I’ve been riding skateboards consistently for the last 48 years. Some might find that odd, as I’m about to hit 60 next year. The truth is that skateboarding is one of the most incredible things in my life. I’m proud to be a skateboarder and share my love of skateboarding with my family.

My wife and I have three children who range in age from 22 to 29. Most kids who take up skateboarding are usually 5 to 7 years old. But all three of our children were introduced to skateboards much earlier. I want to share some of the things I’ve experienced due to my decision to start our skate journey earlier than most.

Our first child, a daughter, only partially took to skateboarding. I never pushed her to take it up. The truth is, it just wasn’t her thing. However, introducing her to skateboarding at a young age helped her immensely with her snowboarding. Like all our children, she is resilient. While I can’t say 100% this is because she was skateboarding, it contributed to some of her strength.

My two sons took a different path. At 14 months old, I had my first son standing on the board. We first placed the skateboard on the carpet in our living room. He would gleefully jump on and off of it. Very quickly, he learned how to ride on asphalt. We always made sure he had a helmet and protective gear. Watching him maneuver the board and find his balance and flow was fantastic. At age 10, we took a father-son trip to British Columbia. I remember taking him to Hastings Skatepark. This particular park had a huge bowl that was challenging. My son bravely stared down the 10-foot-plus vert and joyfully dropped in. I was so proud of him. It’s now been several decades since he picked up a board. He has such tremendous power and style when he skates. As in my daughter’s case, skateboarding has made him a very capable snowboarder. At 27, he knows he will never stop skateboarding, just like his father.

My youngest son started with skateboards before he hit 12 months. Like our first son, he would stand on the skateboard and play with it on our living room carpet. Eventually, he graduated to the driveway. As there are five years differences between the two boys, it was quite extraordinary to see them skateboarding together at seven and two.

Skating with my kids in their 20s

Now that I’ve explained what it’s been like to see them grow up skateboarding, I want to explore what it feels like to skate with them as their father in their 20s. I have to admit; we sometimes get stares when we ride at the skate park together. People need help understanding how we are connected. One of the most extraordinary things about skateboarding is its magical way of connecting the generations. Sometimes we will play a game of S.K.A.T.E. together, similar to H.O.R.S.E. I can’t do any tricks they do, and what’s funny is they can’t do any tricks that I do (because they’re so old!).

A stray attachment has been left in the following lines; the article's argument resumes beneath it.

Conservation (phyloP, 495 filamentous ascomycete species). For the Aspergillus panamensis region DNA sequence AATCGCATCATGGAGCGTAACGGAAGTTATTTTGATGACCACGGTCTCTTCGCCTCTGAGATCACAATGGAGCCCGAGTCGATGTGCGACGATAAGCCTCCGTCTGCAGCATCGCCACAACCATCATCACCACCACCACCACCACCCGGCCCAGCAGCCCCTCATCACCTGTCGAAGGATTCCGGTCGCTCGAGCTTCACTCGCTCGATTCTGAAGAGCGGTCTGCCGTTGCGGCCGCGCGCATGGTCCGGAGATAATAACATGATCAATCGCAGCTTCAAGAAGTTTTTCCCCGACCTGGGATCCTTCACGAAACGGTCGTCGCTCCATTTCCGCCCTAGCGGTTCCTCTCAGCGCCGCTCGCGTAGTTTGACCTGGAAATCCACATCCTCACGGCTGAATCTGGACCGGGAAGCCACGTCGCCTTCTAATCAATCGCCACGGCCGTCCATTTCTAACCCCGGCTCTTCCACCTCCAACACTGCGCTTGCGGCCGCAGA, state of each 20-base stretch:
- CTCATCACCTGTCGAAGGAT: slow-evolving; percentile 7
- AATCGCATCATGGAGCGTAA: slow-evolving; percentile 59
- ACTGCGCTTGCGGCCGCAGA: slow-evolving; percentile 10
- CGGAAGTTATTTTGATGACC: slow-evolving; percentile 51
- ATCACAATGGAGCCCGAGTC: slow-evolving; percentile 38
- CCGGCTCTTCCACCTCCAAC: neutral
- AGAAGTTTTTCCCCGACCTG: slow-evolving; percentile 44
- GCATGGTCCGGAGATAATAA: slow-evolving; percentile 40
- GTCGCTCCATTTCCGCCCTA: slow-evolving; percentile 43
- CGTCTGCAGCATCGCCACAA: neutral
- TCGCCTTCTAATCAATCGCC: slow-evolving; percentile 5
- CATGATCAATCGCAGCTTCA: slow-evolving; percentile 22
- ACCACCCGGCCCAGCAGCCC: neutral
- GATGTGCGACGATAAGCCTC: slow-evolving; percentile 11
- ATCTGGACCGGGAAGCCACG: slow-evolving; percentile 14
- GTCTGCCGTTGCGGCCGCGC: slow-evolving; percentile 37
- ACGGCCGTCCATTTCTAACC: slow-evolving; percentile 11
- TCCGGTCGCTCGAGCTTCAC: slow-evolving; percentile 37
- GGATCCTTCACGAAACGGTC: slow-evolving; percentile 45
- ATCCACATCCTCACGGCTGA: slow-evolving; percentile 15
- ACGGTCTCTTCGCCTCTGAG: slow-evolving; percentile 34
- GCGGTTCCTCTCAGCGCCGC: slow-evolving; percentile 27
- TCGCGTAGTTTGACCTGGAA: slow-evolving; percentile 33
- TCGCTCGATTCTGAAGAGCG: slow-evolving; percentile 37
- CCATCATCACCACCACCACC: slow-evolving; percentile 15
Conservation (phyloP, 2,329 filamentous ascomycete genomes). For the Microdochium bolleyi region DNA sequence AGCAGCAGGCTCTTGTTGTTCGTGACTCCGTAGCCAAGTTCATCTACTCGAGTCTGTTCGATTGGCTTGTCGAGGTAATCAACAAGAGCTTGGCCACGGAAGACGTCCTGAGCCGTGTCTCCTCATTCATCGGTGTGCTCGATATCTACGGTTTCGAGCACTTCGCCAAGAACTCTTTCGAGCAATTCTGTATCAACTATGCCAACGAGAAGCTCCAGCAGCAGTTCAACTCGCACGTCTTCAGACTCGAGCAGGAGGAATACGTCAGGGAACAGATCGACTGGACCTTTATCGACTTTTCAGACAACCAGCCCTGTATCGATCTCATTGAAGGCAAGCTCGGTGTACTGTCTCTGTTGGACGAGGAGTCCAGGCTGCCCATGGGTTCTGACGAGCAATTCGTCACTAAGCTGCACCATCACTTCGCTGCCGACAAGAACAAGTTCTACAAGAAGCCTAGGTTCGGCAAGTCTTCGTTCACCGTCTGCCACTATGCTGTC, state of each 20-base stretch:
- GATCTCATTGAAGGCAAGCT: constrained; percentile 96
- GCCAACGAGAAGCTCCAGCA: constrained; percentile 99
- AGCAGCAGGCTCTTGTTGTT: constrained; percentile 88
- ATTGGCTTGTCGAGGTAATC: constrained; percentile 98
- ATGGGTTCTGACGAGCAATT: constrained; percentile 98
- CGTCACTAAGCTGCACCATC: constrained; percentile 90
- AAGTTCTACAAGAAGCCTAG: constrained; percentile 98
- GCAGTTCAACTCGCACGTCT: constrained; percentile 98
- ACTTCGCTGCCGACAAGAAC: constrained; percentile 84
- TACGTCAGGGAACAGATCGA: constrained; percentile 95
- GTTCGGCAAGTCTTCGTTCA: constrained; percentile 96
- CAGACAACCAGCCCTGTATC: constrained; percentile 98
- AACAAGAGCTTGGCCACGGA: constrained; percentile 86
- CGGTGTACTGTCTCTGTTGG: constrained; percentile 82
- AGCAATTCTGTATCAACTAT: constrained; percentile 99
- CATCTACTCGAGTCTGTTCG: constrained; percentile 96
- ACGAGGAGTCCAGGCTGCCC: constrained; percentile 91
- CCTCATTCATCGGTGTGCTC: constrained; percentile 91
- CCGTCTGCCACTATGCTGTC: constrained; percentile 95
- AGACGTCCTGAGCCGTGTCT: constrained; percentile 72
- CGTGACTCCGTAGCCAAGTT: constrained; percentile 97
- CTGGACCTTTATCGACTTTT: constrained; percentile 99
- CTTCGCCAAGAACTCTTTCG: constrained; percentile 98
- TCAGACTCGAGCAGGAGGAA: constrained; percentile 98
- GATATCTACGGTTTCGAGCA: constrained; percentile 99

Recently, the three of us have taken to surf skating. This is an offshoot of longboarding, and boards have responsive trucks. We found a perfect location, and it feels like surfing on asphalt. After less than one hour, we have smiles plastered on our faces. You may have heard the saying, “Small children, small problems,” But once your kids reach adulthood, problems multiply in complexity. Thankfully, skateboarding is an incredible mental health tool. The stresses of day-to-day life or dealing with significant problems can be helped with a ride on a skateboard. As you take the board and step outside, the feeling of freedom and flow is immediate. We laugh, talk, and bond when I ride with two sons. We encourage each other and hoot and holler. The years seem to melt away, and I feel like a kid again. This is why I call skateboards real-time machines.

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Written by Michael Brooke

Michael lives in Thornhill and founded Time For My Story, a service that turns memories into magazines. You can find his website at: https://timeformystory.com/

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